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Abstract

Starting in 1989, and continuing through the 1990s, high-energy physics witnessed a flowering of precision measurements in general and tests of the standard model in particular, led by + collider experiments operating at the 0 resonance. Key contributions to this work came from the SLD collaboration at the SLAC Linear Collider. By exploiting the unique capabilities of this pioneering accelerator and the SLD detector, including a polarized electron beam, exceptionally small beam dimensions, and a CCD pixel vertex detector, SLD produced a broad array of electroweak, heavy-flavor, and QCD measurements. Many of these results are one of a kind or represent the world's standard in precision. This article reviews the highlights of the SLD physics program, with an eye toward associated advances in experimental technique, and the contribution of these measurements to our dramatically improved present understanding of the standard model and its possible extensions.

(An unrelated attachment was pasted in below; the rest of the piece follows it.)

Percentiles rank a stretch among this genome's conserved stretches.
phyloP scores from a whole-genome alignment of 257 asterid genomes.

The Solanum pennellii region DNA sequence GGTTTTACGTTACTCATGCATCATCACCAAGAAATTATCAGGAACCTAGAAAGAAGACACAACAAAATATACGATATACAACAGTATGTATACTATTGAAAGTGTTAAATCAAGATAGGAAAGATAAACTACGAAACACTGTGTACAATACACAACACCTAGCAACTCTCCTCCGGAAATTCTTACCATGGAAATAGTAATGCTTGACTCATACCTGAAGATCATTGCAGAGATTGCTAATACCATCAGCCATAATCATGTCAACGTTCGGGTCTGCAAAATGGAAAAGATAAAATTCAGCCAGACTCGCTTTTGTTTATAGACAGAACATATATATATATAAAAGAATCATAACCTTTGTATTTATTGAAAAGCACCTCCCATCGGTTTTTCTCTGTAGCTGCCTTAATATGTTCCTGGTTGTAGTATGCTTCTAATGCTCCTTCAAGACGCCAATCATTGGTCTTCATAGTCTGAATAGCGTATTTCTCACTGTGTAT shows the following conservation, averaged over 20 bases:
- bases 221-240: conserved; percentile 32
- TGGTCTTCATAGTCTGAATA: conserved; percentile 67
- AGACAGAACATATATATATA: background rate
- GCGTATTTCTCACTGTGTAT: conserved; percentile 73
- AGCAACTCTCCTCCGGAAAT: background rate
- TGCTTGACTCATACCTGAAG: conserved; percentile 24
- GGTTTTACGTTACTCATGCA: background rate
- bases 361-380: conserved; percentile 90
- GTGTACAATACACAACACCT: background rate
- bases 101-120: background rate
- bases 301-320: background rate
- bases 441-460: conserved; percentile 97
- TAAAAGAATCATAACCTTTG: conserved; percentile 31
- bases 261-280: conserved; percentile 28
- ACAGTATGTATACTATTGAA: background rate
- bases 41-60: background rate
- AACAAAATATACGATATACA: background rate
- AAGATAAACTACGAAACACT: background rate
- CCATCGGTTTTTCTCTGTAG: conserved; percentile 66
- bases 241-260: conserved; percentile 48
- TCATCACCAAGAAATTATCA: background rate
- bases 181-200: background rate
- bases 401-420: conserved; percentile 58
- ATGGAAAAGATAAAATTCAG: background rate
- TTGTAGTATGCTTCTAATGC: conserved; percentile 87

[Erratum, Closure]

An erratum has been published for this article:
HIGHLIGHTS OF THE SLD PHYSICS PROGRAM AT THE SLAC LINEAR COLLIDER
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/content/journals/10.1146/annurev.nucl.51.101701.132413
2001-12-01
2024-06-25
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  • Article Type: Review Article
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